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I'm trying to setup a multi package go project something like

./main.go

./subpackage1/sub1_1.go

./subpackage1/sub1_2.go

./subpackage2/sub2_1.go

./subpackage2/sub2_2.go

where main.go imports both subpackage1 and subpackage2. And subpackage2 imports subpackage1.

Ive been looking around for go makefile examples but I can't find anything that supports this kind of set-up. Any idea?

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4 Answers 4

Install godag then run:

gd -o myapp

It will automatically build a Directed Acyclic Graph (DAG) of all the dependencies in your src/ directory, then compile and link each package in the proper order.

Much easier than manually maintaining a Makefile, especially since $(GOROOT)/src/Make.* has changed in recent versions of Go (there is no longer a Make.$(GOARCH)). Also useful:

gd clean removes object files.

gd -test runs your automated tests (see testing package).

gd -dot=myapp.dot generates a graph of your package imports you can visualize using GraphViz.

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1  
Me, too, have found no saner way to build multiple package than using build tools like gd. –  Elazar Leibovich Jun 16 '11 at 7:25
    
Not since ghc --make have I seen such a simple compile process. –  Eli Jun 26 '11 at 17:57

Something like this should work

# Makefile
include $(GOROOT)/src/Make.$(GOARCH)
all:main
main:main.$O
    $(LD) -Lsubpackage1/_obj -Lsubpackage2/_obj -o $@ $^
%.$O:%.go  subpackage1 subpackage2
    $(GC) -Isubpackage1/_obj -Isubpackage2/_obj -o $@ $^
subpackage1:
    $(MAKE) -C subpackage1
subpackage2:
    $(MAKE) -C subpackage2
.PHONY:subpackage1 subpackage2

# subpackage1/Makefile
TARG=subpackage1
GOFILES=sub1_1.go sub1_2.go
include $(GOROOT)/src/Make.$(GOARCH)
include $(GOROOT)/src/Make.pkg

# subpackage2/Makefile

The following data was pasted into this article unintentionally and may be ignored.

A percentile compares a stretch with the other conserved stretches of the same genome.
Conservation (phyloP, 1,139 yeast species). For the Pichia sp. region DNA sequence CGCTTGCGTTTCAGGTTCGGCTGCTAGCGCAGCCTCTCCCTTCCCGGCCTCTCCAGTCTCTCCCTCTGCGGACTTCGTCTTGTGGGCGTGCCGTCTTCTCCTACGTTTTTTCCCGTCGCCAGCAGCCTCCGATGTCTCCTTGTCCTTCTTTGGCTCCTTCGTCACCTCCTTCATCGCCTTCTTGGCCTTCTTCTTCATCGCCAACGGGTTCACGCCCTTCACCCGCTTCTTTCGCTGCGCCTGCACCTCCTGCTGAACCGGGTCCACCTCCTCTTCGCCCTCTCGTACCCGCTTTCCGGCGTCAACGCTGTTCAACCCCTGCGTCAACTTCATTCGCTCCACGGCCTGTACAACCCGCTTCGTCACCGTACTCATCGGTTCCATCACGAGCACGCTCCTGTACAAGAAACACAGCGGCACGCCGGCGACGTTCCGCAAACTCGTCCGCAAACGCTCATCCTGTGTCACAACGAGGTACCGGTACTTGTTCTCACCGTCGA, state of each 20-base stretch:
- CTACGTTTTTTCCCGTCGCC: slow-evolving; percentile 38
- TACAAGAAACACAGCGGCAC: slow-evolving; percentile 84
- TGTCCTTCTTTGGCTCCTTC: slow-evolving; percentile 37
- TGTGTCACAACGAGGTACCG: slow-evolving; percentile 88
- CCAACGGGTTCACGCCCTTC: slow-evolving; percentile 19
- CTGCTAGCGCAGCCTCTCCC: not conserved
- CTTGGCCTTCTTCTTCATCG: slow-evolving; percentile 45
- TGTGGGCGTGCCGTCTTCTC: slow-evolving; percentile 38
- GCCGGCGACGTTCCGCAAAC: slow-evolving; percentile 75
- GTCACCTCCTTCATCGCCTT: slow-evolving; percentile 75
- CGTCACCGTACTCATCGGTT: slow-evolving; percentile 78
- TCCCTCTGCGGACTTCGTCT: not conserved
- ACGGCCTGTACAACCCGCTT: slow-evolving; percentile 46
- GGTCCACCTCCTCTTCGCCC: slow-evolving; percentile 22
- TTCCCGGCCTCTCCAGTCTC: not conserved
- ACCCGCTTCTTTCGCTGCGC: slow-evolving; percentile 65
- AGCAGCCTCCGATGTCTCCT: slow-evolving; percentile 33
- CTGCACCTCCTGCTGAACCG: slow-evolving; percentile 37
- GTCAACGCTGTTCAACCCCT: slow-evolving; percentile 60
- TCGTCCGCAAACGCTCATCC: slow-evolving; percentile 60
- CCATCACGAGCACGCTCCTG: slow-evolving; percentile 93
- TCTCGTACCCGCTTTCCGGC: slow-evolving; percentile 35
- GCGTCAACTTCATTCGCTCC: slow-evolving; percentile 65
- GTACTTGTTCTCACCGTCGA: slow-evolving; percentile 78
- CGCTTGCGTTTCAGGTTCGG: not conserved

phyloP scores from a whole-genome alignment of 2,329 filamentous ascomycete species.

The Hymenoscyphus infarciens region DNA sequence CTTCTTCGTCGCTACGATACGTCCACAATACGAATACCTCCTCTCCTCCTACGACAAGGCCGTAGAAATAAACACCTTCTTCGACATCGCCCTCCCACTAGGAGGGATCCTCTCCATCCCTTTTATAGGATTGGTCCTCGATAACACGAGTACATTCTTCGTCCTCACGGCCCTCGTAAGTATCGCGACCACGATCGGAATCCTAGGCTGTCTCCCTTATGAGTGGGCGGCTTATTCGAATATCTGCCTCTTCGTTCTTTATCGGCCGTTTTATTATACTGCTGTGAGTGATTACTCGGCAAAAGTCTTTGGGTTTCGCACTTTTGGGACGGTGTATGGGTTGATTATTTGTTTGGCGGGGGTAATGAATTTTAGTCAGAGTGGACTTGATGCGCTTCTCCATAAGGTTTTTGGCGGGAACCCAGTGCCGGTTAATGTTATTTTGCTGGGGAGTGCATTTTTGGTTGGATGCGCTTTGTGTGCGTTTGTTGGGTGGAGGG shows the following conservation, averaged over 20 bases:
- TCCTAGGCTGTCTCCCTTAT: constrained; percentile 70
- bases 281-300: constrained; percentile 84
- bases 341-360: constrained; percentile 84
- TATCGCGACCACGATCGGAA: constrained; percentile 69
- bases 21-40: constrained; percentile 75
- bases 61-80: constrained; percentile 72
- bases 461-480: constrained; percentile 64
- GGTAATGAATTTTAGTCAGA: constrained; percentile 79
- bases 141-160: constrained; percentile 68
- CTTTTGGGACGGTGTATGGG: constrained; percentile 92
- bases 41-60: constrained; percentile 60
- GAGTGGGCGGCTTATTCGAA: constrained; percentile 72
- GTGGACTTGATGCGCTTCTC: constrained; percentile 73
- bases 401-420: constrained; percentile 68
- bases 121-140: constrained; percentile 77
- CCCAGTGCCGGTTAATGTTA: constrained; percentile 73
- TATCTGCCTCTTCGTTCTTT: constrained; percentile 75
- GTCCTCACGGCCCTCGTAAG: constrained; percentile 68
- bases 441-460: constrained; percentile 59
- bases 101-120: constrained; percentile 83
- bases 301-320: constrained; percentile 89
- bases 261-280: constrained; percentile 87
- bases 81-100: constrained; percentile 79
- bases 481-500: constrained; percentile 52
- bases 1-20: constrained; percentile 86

TARG=subpackage2
GOFILES=sub2_1.go sub2_2.go
include $(GOROOT)/src/Make.$(GOARCH)
include $(GOROOT)/src/Make.pkg
GC+=-I../subpackage1/_obj
LD+=-L../subpackage1/_obj
sub2_1.$O sub2_2.$O:subpackage1
subpackage1:
    $(MAKE) -C ../subpackage1
.PHONY:subpackage1

If you don't install the subpackages you need to explicitly set the include path. The supplied makefile Make.pkg is mainly to build packages, which is why it's only included in the subpackage makefile.

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1  
$(GOROOT)/src/Make.$(GOARCH) is the old way to do it and doesn't work anymore. –  thejoshwolfe Jun 2 '11 at 5:18

hello world with a Makefile and a test (Googles Groupes : golang-nuts)

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1  
the above uses $(GOROOT)/src/Make.$(GOARCH) which is the old way to do it and doesn't work anymore. –  thejoshwolfe Jun 2 '11 at 5:19

Check out https://github.com/banthar/Go-SDL which is an actively maintained multi-package go project using Makefiles.

I notice some of these the answers use the obsolete Make.$(GOARCH) include. So hopefully the above link will be stabler than trying to stay on top of Google's changing API in an answer here.

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Um, it doesn't keep dependencies, and uses recursive make, which wouldn't really work for large project (though no large project is written in go yet AFAIK). –  Elazar Leibovich Jun 16 '11 at 7:25
    
True about dependencies. Recursive Make looks to me like the only way to use go's Make.cmd or Make.pkg though. So far I'm having luck using recursive Make in a project of my own, although it's still pretty young. I do dependency management manually. –  thejoshwolfe Jun 16 '11 at 22:59
    
recursive make are the only sane way to use Make for multi-package builds, and in fact it's recommended by the documentation. However it's an horrible way to do that, inefficient and problematic. Make itself is broken, I think go should include gd as a standard way to make go projects. It's really essential to have it as a part of the language. –  Elazar Leibovich Jun 17 '11 at 4:07

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